Microorganisms, particularly bacteria, are frequently found in the lower airways of COPD patients, both in stable state and during exacerbations. The host–pathogen relationship in COPD is a complex, dynamic process characterised by frequent changes in pathogens, their strains and loads, and subsequent host immune responses.
Exacerbations are detrimental events in the course of COPD and evidence suggests that 70% may be caused by microorganisms. When considering bacterial exacerbations, recent findings based on molecular typing have demonstrated that the acquisition of new strains of bacteria or antigenic changes in pre-existing strains are the most important triggers for exacerbation onset.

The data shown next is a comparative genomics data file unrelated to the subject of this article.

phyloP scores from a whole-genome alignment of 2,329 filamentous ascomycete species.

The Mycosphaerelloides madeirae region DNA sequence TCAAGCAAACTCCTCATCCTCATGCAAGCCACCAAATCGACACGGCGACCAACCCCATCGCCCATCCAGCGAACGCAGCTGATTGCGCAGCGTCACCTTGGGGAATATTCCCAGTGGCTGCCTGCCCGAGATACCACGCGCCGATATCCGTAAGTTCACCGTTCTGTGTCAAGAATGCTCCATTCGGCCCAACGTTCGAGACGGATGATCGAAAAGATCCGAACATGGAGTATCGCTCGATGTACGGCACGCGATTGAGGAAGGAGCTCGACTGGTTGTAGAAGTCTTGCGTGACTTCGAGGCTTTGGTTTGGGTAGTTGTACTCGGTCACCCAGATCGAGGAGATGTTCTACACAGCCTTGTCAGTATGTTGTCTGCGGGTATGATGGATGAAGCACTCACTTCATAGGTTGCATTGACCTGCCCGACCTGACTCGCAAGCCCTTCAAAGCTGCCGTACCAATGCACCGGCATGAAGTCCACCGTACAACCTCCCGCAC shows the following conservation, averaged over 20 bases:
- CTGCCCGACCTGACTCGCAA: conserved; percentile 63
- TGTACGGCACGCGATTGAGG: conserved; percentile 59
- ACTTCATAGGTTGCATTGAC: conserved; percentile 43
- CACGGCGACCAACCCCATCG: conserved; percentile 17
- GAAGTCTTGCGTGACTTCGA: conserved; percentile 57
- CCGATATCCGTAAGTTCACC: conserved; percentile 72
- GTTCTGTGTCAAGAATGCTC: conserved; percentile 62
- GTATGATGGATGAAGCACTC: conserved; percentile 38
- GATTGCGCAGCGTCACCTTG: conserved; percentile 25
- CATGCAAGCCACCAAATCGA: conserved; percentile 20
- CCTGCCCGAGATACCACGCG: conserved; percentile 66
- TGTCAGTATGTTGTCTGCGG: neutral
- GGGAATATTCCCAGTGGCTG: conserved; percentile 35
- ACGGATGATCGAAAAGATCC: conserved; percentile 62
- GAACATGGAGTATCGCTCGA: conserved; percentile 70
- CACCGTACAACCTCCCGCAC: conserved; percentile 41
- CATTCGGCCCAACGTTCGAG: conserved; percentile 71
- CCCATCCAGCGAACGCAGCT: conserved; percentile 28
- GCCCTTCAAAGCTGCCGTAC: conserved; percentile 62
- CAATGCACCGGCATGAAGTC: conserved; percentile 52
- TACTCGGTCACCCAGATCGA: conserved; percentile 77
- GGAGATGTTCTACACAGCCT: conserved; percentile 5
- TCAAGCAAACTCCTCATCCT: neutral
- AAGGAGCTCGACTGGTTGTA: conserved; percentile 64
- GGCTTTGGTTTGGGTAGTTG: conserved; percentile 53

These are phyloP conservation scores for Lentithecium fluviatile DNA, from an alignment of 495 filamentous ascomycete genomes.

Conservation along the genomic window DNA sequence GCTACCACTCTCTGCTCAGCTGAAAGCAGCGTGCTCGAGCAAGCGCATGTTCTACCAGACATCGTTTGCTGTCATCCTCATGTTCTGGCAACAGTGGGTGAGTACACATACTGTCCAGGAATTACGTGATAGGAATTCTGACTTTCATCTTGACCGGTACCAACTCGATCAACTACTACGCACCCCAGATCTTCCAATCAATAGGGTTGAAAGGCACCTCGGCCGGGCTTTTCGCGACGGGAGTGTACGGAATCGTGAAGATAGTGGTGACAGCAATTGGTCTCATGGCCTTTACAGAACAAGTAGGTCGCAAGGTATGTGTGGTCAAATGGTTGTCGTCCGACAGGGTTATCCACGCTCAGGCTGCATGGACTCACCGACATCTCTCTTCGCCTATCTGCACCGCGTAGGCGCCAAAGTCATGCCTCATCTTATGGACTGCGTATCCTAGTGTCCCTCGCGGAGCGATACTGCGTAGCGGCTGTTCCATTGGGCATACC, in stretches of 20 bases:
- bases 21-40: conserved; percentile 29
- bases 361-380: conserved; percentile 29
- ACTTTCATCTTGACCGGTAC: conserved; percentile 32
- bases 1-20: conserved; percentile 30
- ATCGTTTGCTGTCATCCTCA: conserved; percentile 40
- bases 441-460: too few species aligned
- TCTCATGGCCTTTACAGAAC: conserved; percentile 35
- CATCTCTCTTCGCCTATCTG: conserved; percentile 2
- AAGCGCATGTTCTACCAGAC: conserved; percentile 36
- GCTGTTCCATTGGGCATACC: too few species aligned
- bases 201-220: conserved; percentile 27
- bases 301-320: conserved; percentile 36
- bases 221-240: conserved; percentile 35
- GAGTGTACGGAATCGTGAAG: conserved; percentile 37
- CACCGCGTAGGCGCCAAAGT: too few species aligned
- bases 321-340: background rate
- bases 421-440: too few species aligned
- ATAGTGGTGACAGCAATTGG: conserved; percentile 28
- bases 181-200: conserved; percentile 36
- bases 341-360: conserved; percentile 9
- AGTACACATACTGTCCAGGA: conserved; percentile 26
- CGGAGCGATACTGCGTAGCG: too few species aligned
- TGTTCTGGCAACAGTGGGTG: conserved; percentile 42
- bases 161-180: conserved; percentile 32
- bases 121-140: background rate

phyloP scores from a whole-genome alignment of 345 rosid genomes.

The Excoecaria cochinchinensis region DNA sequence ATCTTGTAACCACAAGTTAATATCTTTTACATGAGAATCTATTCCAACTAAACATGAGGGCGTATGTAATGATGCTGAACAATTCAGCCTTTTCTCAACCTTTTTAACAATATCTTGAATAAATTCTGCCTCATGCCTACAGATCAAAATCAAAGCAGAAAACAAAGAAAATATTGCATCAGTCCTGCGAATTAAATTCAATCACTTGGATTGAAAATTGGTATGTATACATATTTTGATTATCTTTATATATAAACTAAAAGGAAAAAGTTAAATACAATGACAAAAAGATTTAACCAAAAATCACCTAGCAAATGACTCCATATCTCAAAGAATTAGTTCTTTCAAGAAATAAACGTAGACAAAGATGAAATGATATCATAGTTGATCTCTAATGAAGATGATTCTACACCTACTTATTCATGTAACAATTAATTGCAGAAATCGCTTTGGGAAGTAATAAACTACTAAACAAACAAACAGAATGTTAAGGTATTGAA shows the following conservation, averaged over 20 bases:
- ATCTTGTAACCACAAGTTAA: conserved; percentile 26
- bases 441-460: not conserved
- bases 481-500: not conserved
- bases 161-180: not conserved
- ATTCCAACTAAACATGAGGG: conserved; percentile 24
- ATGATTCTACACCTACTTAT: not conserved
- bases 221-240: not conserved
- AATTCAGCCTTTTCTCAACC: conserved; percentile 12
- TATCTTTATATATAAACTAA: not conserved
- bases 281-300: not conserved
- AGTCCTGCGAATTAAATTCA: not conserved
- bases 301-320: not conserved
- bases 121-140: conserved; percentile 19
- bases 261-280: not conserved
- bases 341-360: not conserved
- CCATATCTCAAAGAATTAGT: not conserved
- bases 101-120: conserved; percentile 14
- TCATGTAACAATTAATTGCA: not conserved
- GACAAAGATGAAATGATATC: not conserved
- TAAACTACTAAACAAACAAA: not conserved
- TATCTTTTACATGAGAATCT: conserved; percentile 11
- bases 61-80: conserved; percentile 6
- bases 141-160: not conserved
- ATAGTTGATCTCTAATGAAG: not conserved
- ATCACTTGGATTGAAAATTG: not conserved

Even in clinically stable COPD patients the presence of microorganisms in their lower airways may cause harmful effects and induce chronic low-grade airway inflammation leading to increased exacerbation frequency, an accelerated decline in lung function and impaired health-related quality of life. Besides intraluminal localisation in the distal airways, bacteria can be found in the bronchial walls and parenchymal lung tissue of COPD patients. Therefore, the isolation of pathogenic bacteria in stable COPD should be considered as a form of chronic infection rather than colonisation. This new approach may have important implications for the management of patients with COPD.